Review | Fire Emblem: Heroes

The entirety of my Fire Emblem experience before this game was six hours of playing Fire Emblem: Awakening on a flight from San Francisco tfe-headero Cleveland. I died a lot, I restarted a lot, and I got frustrated more than a lot. I’m almost certain my body is still processing that ulcer. That being said, I was admittedly excited to jump into the second foray of smart phone gaming by Nintendo, Fire Emblem: Heroes. I knew that I would be going into a game whose cousin had whooped me but good a couple of years before, but I booted up Fire Emblem: Heroes with open eyes, a clear mind, an a few antacids. And you know what I found? A surprise.

The story of Fire Emblem: Heroes breaks the fourth wall, involving the phone holder in the game as the wielder of the mystical portal-shooting gun through which they will summon heroes from all other previous Fire Emblem games to be their units for combat. With their aid, the player fights for the white-armored, and thus clearly good, Kingdom of Askr, beating back the dark-robed, and thus clearly evil, Emblian Empire. At least Nintendo understands basic color psychology.

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Beyond that, the stories take place across chapters, each one presenting a new hero or villain from each of the Fire Emblem games, and increasing in difficulty with new units, weapon types and combat mechanics in a tightly combined tutorial and story. The presentation is definitely reminiscent of previous games of the franchise, with well made art for each of the characters, and quips of dialogue from the original voice actors, and together, they make for an impressive display on the phone. Thankfully that’s not all that there is to Heroes, as there is more to this game than a sleek presentation.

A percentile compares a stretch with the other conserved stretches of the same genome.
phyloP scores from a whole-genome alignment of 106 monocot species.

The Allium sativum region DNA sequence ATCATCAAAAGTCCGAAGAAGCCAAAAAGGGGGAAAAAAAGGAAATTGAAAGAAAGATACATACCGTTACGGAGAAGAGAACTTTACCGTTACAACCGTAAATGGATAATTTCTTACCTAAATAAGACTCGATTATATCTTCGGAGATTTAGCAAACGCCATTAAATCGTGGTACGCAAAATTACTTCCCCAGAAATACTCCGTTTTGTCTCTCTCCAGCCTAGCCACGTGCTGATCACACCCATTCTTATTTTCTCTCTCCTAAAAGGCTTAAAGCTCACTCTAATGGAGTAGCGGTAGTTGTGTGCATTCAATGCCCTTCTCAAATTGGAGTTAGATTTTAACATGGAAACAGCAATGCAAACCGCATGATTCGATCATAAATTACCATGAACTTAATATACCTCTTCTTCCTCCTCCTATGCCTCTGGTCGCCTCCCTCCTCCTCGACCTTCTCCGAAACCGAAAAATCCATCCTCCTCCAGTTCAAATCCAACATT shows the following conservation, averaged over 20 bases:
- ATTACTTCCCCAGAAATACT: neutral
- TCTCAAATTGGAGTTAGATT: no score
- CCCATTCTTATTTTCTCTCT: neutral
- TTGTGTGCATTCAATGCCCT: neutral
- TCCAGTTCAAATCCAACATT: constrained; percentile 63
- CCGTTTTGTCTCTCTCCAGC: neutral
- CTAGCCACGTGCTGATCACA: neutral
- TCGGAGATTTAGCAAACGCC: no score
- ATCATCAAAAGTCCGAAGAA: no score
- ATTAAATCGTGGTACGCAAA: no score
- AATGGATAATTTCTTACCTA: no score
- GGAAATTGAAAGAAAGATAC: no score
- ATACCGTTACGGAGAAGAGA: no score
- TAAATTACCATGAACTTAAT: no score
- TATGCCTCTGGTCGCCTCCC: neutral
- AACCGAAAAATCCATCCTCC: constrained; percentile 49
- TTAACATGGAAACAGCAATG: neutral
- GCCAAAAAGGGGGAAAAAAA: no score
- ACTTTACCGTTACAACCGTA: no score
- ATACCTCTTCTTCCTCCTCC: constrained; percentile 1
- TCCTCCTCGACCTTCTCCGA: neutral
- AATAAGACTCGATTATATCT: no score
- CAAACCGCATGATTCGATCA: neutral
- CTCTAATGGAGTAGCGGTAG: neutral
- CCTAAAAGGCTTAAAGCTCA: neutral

The expectations behind a Fire Emblem game are wrought with strategic choices of tactical combat, RPG elements of units gaining experience and leveling up as they defeat enemies, and vast, interconnected story lines with plots and subplots filled out with character interactions and romantic endeavors. To be reductive, it’s Game of Thrones meets XCOM. Perhaps the most widely known feature of Fire Emblem games is the inclusion of permanent death for characters, requiring tough decisions to be made in the battlefield by balancing safety and daring-do. In these regards, Heroes is definitely cut from the same cloth as other Fire Emblem games, but due to its transition to mobile phones some changes were clearly made to truncate the known traits of Fire Emblem, most notable of which is the removal of permanent death of characters.

When Nintendo first announced a mobile Fire Emblem game, I fully expected it to include permanent death for characters, only to require in-app purchases of micro-transactions to revive your units. While downloading Heroes, I noted that it is a free to play game, which raised my expectations of this being the case even higher. To my surprise, however, Nintendo did not make the obvious choice, and instead opted to instead remove the mechanic altogether, which, due to other decisions made in the design of Heroes, makes all the more sense.